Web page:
Stuck? Write about your ‘stuckness’
A good writing practice is the foundation of good writing. A good practice is built on regular action, and depends on the ideas or perspectives that lead to effective action. When faced with a large writing project, it is important to keep working and to keep writing when stuck. The more regular the practice, the more effective it will be. One way to keep writing is to have something to write about when you’re stuck.
The following is a slightly edited excerpt from my book, Getting the Best of Your Dissertation: Practical Perspectives for Effective Research:
If you’re stuck, write about it
If you’re ever wondering what to do next, and this uncertainty is keeping you from making progress, write about it. Write down what you’re thinking about. Write down the problems you face. Write down things that you could do. Write about what you do want to do, and why. Write about what you don’t want to do, and why. If you’re having conceptual difficulties in your work, practice writing them down.
Some of the questions you could address:
- What are you stuck on?
- What is the main issue?
- What is one specific problem you’re faced with?
- What are possible approaches to that problem?
These questions can be applied in almost any situation. Can’t decide which book or article to read? Write about the works that you’re considering—what’s good about them? What’s bad? What parts of it agree with the work you’ve already done? If you do this, you’ll have a written record of the book that you may be able to use later, but more importantly it will help you focus your attention on possible next steps with respect to that work.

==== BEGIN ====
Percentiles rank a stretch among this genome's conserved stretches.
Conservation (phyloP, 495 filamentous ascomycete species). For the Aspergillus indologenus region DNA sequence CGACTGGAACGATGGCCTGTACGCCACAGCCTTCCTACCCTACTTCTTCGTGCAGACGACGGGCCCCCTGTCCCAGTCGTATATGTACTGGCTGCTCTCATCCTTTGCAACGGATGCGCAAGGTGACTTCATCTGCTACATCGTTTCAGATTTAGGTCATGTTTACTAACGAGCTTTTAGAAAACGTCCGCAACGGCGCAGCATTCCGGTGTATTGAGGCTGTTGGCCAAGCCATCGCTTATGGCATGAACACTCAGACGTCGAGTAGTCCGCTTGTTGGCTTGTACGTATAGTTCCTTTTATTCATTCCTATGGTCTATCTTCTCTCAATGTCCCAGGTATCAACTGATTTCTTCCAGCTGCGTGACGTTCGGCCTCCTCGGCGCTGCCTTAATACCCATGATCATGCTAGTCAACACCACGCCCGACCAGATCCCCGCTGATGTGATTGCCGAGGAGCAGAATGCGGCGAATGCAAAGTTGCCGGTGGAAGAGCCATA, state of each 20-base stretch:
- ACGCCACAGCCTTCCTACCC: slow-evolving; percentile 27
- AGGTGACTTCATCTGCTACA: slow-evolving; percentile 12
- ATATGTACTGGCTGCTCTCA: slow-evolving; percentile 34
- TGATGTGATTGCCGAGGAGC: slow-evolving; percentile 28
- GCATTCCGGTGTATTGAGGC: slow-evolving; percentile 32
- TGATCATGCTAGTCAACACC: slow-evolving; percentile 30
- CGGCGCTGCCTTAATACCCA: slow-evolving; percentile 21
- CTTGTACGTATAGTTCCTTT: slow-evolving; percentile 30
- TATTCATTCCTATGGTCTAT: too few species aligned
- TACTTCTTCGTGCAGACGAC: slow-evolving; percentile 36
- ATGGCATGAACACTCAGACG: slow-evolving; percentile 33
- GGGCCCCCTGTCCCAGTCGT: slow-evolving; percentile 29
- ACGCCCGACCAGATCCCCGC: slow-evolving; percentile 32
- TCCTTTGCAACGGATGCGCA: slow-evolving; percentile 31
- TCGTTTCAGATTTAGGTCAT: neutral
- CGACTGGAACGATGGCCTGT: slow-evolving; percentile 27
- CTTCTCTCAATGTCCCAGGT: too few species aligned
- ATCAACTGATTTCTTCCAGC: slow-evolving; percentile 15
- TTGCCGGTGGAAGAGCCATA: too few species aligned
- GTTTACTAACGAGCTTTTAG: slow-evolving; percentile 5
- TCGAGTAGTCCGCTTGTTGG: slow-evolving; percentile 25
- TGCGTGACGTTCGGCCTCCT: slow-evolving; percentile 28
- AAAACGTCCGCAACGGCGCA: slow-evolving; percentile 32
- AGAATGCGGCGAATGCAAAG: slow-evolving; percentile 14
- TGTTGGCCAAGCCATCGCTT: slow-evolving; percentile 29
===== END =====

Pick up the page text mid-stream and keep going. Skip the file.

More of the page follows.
When you’re stuck, writing about your “stuckness” is a warmup practice: it helps you find ideas and get moving without any of the pressure to get things right. The point is not to create something that you share with others, so don’t worry about its quality or what others would think of it. Use it to tease out different possibilities and find useful steps that could move your dissertation forward. Such writing has the added benefit of practicing writing and helping you develop your writing skill.
Dave Harris, Ph.D. seeks clarity in thought and expression. As a coach, he helps writers develop a good relationship with their research writing and a successful writing practice. As an editor, he helps writers develop, focus, and finish the written presentation of research. He is author of Getting the Best of Your Dissertation (Thought Clearing, 2015) and second author with Jean-Pierre Protzen of The Universe of Design: Horst Rittel’s Theories of Design and Planning (Routledge, 2010). Dave can be found on the web at www.thoughtclearing.com
The views and opinions expressed in this article are that of the author and do not necessarily reflect that of the Textbook & Academic Authors Association. Read more about TAA guest posts here.